COLUMBUS, Ohio (AP) - It seems whenever anyone who knows him is asked about Marc Loving, they eventually get around to saying some form of the phrase, "He's such a good kid."


He's also a pretty good basketball player.

That's the main reason why Loving, a 6-foot-8 gentle giant for Toledo St. John's Jesuit who is headed to Ohio State, is the 26th annual winner of the Associated Press Mr. Basketball award, emblematic of the top player in the state.

Loving averaged 21.3 points and 8.2 rebounds a game while shooting 60 percent from the field, 30 percent behind the arc and 70 percent on free throws. A two-time player of the year in Division I, he led his team to a 20-4 record.

Buckeyes coach Thad Matta, for instance, was asked what he saw in Loving.

"Size, athleticism and his ability," he said. "He's very, very skilled for his size. He's from a great high school program and he won a ton of games up there. And he's a great kid, from a great family. That's what sold us from the get-go."

Loving's coach, Ed Heintschel, talks about Loving's versatility, his court IQ and his shooting range, then veers to where every conversation about the big kid seems to go.

"He is a low- to no-maintenance guy with a very, very high return," he said. "He's been a pleasure to have on the team. This kid is a can't-miss as a human being."

Lots of other people do the talking for Loving and his game. He's more of a soft-spoken type, quick to laugh but more prone to short answers than elaborate soliloquies about how good he is.

When the subject turns to games he influenced this past season, he didn't mention his school-record 42 points at Lima Senior when St. John's was without one of its key starters. Instead, he said words that have to sound sweet to Matta, who extols the virtues of gritty defense at every opportunity.

"We were down by a couple of points and I had a big blocked shot, a good stop," Loving said. "We went down and scored and I got another rebound and it changed the whole game."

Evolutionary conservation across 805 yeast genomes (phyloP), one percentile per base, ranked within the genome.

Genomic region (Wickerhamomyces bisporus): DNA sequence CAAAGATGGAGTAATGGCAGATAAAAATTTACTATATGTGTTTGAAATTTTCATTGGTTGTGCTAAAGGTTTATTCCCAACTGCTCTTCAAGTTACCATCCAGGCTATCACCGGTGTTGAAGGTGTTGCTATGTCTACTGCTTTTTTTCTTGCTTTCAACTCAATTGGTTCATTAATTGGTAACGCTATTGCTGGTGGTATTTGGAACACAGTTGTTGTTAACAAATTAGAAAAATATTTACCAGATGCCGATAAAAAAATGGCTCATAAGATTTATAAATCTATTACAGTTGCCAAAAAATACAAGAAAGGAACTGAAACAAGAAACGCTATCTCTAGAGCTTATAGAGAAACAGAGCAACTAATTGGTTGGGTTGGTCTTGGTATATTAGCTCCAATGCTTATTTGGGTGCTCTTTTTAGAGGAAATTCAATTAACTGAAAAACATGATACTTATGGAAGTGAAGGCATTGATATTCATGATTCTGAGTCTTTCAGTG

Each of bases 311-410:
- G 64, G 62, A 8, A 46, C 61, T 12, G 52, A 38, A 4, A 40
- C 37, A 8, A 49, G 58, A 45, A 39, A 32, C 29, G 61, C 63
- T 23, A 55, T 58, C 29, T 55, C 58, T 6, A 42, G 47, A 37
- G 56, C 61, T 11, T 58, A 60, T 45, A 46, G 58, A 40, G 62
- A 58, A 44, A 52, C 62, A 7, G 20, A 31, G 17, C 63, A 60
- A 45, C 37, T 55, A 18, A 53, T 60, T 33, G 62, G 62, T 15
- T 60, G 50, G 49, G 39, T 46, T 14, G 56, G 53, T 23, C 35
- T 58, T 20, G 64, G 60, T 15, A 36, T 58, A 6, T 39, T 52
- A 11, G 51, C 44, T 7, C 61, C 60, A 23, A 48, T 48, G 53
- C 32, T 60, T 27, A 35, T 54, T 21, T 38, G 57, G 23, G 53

He's unlike many elite high school players in that he doesn't really like to talk about himself. Asked what separates him from other great prep stars, he replies, tongue in cheek, "Being 6-8."

Loving lives in Toledo with his parents - his mother works for Owens-Corning and his father for Chrysler - and a 12-year-old sister. (No, he doesn't pick on her, he says.)

He's a humble, clear-headed, smart (B average) kid, unlike a lot of others. He doesn't have a posse. He doesn't have an attitude. He does not have a sense of entitlement.

"He's just a real solid, solid kid," Heintschel said. "Comes from a great family. Never in trouble, kind of a low-key kid. Pretty quiet. He got more verbal this year as a senior, which was very helpful. He lets the game come to him a little bit, but if necessary he'll impose his will on the game."

A prime example of who Loving is was on display in back-to-back games. He carried the Titans against Lima Senior, then showed his other side.

"The next game was kind of a blow-out situation and he had 11 points and facilitated (the others)," Heintschel said.

When Loving is asked about the 42-point game, he almost swats it aside like an opposing layup.

"It was all in the flow of the game. I try not to force anything," he said. "Then once the double-teams start collapsing, I looked for the open man and we got good shots."

That doesn't sound like a prima donna. It does sound like the 2013 Mr. Basketball.

Among those he beat out for the award are St. Clairsville's Dan Monteroso, Luke Kennard of Franklin, Ironton's Zac Carter and Isaac McGlone of Carroll Bloom-Carroll.

Loving joins a list of past winners that includes three-time winner and NBA MVP LeBron James, Big Ten player of the year Trey Burke, two-time All-American Jared Sullinger now with the Boston Celtics, current pro O.J. Mayo and former Ohio State and NBA star Jim Jackson.